Many trip reports, some for the Subantarctic Islands, are posted on the websites listed here. On some of these websites some reports are independent and some are posted by tour companies who organize tours to the Subantarctic Islands. These tour companies and others also post their own reports on their websites, which are listed under 'Some Organized Tours to the Subantarctic Islands' below.

    Local Guides and Tours in the Subantarctic Islands

    The costs of organized tours partly reflect the quality of the tour leaders. Some leaders are certainly better than others and many companies claim their leaders are the best but even the best rely at least to some extent on the exceptional skills of the local guides they employ. If you are travelling independently, employing such local guides will greatly increase your chances of seeing the wildlife you wish to see.

    Accommodation in the Subantarctic Islands

    Some Organized Tours to the Subantarctic Islands

    There are many tour companies who organize tours to see mammals, birds, other wildlife and other natural wonders. The cost of these tours vary considerably according to such variables as the airlines used, the number of days the tours last, the number of sites visited, the number of people in the group (an important consideration if you wish to see such wildlife as rainforest mammals and birds), the number of tour leaders, the standard of accommodation and transport, and the percentage profit the company hopes to make. Generally, where the number of days tours last and the number of sites visited are similar, the cheapest tours are those that use the cheapest airlines, accommodation and local transport, that have the largest groups with the least number of leaders, and that make the least amount of profit. The most expensive tours tend to be those which are exceptionally long, use the most expensive accommodation (ridiculously lavish in some cases, even for single nights) and which make the most profit. Some tour costs partly reflect the quality of the tour leaders. Some leaders are certainly better than others and many companies claim their leaders are the best but even the best rely at least to some extent on the exceptional skills of the local guides they employ.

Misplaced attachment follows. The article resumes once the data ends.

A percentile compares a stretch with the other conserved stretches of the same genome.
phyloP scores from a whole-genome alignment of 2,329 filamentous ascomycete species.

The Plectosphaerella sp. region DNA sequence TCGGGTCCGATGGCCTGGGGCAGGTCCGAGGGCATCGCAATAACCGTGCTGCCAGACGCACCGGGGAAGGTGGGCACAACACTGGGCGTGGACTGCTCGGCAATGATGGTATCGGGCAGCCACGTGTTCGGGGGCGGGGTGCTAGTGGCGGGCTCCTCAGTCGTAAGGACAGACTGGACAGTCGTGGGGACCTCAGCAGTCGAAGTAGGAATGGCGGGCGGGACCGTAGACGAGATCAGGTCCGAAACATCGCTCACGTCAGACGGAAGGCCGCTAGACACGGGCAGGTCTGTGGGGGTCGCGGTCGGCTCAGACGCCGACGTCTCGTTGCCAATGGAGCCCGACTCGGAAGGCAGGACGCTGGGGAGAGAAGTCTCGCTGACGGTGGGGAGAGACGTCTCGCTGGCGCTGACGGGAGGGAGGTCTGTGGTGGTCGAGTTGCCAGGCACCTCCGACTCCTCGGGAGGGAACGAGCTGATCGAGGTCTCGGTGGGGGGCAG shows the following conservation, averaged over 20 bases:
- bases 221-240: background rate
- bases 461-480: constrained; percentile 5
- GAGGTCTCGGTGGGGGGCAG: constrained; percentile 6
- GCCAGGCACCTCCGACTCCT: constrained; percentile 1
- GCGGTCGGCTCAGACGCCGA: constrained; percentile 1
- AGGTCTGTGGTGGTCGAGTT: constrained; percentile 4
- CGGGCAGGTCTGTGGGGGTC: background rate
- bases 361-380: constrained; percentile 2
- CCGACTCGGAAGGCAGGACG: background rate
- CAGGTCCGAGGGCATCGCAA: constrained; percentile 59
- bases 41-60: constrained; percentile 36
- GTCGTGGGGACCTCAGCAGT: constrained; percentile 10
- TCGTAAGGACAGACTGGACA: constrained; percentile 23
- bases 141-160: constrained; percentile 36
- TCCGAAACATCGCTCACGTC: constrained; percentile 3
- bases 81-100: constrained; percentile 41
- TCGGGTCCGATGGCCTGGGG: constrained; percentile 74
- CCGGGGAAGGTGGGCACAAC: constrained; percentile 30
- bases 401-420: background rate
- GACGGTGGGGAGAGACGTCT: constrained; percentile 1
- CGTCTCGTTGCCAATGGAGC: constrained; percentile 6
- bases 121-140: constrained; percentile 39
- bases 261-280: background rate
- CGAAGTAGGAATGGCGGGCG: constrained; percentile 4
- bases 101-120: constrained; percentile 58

While tour companies organize tours with set itineraries many also organize custom tours for individuals and private groups who instead of taking a tour with a set itinerary want to follow their own itinerary to suit their own personal tastes, whether it be mammals, birds, other wildlife, other natural wonders or even man-made attractions, or a mixture of them all. Many organized tours with set itineraries are also fast-paced and target as many species as possible, whether they are mammals, birds or other wildlife or everything, which usually leaves little time to enjoy the best sites and individual species, but on a custom tour those taking part can specify the pace and the sites and species they wish to concentrate on. Custom tours also suit people who like to travel with people they already know, rather than with a group of strangers, and people with partners with different interests. Individuals and small groups will almost certainly have to pay more than the price of an organized tour with a set itinerary but a large group of friends may be able to travel for less than the price quoted for a set tour.

    Tour companies who are running organized tours to the Subantarctic Islands in the next couple of years include the following. Many of these also offer custom tours.